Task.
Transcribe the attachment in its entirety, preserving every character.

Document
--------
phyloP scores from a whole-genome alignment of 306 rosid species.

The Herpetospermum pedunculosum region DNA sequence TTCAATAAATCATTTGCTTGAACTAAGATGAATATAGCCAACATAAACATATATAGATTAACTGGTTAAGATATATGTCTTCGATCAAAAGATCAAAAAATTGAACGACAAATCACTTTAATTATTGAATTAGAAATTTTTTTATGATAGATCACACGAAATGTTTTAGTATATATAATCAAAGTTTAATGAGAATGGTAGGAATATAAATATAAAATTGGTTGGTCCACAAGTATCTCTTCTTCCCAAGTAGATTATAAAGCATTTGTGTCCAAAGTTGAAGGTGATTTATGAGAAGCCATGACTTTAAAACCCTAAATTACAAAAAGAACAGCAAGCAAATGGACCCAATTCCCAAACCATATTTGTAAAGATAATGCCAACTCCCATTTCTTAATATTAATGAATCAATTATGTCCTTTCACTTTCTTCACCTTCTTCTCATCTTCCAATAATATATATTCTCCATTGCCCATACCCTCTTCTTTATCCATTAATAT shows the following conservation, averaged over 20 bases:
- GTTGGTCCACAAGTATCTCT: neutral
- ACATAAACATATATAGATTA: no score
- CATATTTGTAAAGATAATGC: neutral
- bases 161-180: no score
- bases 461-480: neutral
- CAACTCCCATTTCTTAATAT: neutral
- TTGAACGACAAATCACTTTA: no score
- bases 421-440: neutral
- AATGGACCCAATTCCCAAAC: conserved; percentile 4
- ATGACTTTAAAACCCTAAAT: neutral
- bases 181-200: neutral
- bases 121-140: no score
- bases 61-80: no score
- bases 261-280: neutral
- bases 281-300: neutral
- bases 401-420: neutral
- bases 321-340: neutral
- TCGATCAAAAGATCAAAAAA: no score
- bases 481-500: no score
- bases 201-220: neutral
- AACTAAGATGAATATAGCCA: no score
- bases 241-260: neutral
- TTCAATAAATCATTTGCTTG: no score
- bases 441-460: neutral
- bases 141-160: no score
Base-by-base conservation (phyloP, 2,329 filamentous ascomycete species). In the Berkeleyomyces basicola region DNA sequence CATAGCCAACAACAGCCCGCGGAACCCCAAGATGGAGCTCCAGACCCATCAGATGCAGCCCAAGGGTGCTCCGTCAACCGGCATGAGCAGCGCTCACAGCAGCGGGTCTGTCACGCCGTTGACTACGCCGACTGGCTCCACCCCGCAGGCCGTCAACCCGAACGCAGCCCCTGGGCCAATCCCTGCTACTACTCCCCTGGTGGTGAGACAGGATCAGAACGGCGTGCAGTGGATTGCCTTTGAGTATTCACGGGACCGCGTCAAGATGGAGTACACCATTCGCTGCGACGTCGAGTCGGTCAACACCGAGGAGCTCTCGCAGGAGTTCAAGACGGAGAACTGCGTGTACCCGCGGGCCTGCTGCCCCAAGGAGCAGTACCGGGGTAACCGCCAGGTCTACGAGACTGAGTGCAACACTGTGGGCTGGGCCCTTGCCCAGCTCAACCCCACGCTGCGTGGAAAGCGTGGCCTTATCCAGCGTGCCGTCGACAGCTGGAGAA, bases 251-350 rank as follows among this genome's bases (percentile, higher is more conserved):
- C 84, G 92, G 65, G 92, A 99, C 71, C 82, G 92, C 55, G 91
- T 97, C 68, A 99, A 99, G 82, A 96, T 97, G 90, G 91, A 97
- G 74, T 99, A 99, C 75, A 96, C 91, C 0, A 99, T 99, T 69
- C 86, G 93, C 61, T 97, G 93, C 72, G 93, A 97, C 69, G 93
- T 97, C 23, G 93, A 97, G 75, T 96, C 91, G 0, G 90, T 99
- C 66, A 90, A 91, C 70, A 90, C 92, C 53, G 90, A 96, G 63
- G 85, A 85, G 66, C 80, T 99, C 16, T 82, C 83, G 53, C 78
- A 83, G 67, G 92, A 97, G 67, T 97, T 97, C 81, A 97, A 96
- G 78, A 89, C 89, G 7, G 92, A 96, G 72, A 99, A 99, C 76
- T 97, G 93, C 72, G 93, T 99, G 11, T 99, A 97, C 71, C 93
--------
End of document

phyloP scores from a whole-genome alignment of 306 rosid species.

The Herpetospermum pedunculosum region DNA sequence TTCAATAAATCATTTGCTTGAACTAAGATGAATATAGCCAACATAAACATATATAGATTAACTGGTTAAGATATATGTCTTCGATCAAAAGATCAAAAAATTGAACGACAAATCACTTTAATTATTGAATTAGAAATTTTTTTATGATAGATCACACGAAATGTTTTAGTATATATAATCAAAGTTTAATGAGAATGGTAGGAATATAAATATAAAATTGGTTGGTCCACAAGTATCTCTTCTTCCCAAGTAGATTATAAAGCATTTGTGTCCAAAGTTGAAGGTGATTTATGAGAAGCCATGACTTTAAAACCCTAAATTACAAAAAGAACAGCAAGCAAATGGACCCAATTCCCAAACCATATTTGTAAAGATAATGCCAACTCCCATTTCTTAATATTAATGAATCAATTATGTCCTTTCACTTTCTTCACCTTCTTCTCATCTTCCAATAATATATATTCTCCATTGCCCATACCCTCTTCTTTATCCATTAATAT shows the following conservation, averaged over 20 bases:
- GTTGGTCCACAAGTATCTCT: neutral
- ACATAAACATATATAGATTA: no score
- CATATTTGTAAAGATAATGC: neutral
- bases 161-180: no score
- bases 461-480: neutral
- CAACTCCCATTTCTTAATAT: neutral
- TTGAACGACAAATCACTTTA: no score
- bases 421-440: neutral
- AATGGACCCAATTCCCAAAC: conserved; percentile 4
- ATGACTTTAAAACCCTAAAT: neutral
- bases 181-200: neutral
- bases 121-140: no score
- bases 61-80: no score
- bases 261-280: neutral
- bases 281-300: neutral
- bases 401-420: neutral
- bases 321-340: neutral
- TCGATCAAAAGATCAAAAAA: no score
- bases 481-500: no score
- bases 201-220: neutral
- AACTAAGATGAATATAGCCA: no score
- bases 241-260: neutral
- TTCAATAAATCATTTGCTTG: no score
- bases 441-460: neutral
- bases 141-160: no score
Base-by-base conservation (phyloP, 2,329 filamentous ascomycete species). In the Berkeleyomyces basicola region DNA sequence CATAGCCAACAACAGCCCGCGGAACCCCAAGATGGAGCTCCAGACCCATCAGATGCAGCCCAAGGGTGCTCCGTCAACCGGCATGAGCAGCGCTCACAGCAGCGGGTCTGTCACGCCGTTGACTACGCCGACTGGCTCCACCCCGCAGGCCGTCAACCCGAACGCAGCCCCTGGGCCAATCCCTGCTACTACTCCCCTGGTGGTGAGACAGGATCAGAACGGCGTGCAGTGGATTGCCTTTGAGTATTCACGGGACCGCGTCAAGATGGAGTACACCATTCGCTGCGACGTCGAGTCGGTCAACACCGAGGAGCTCTCGCAGGAGTTCAAGACGGAGAACTGCGTGTACCCGCGGGCCTGCTGCCCCAAGGAGCAGTACCGGGGTAACCGCCAGGTCTACGAGACTGAGTGCAACACTGTGGGCTGGGCCCTTGCCCAGCTCAACCCCACGCTGCGTGGAAAGCGTGGCCTTATCCAGCGTGCCGTCGACAGCTGGAGAA, bases 251-350 rank as follows among this genome's bases (percentile, higher is more conserved):
- C 84, G 92, G 65, G 92, A 99, C 71, C 82, G 92, C 55, G 91
- T 97, C 68, A 99, A 99, G 82, A 96, T 97, G 90, G 91, A 97
- G 74, T 99, A 99, C 75, A 96, C 91, C 0, A 99, T 99, T 69
- C 86, G 93, C 61, T 97, G 93, C 72, G 93, A 97, C 69, G 93
- T 97, C 23, G 93, A 97, G 75, T 96, C 91, G 0, G 90, T 99
- C 66, A 90, A 91, C 70, A 90, C 92, C 53, G 90, A 96, G 63
- G 85, A 85, G 66, C 80, T 99, C 16, T 82, C 83, G 53, C 78
- A 83, G 67, G 92, A 97, G 67, T 97, T 97, C 81, A 97, A 96
- G 78, A 89, C 89, G 7, G 92, A 96, G 72, A 99, A 99, C 76
- T 97, G 93, C 72, G 93, T 99, G 11, T 99, A 97, C 71, C 93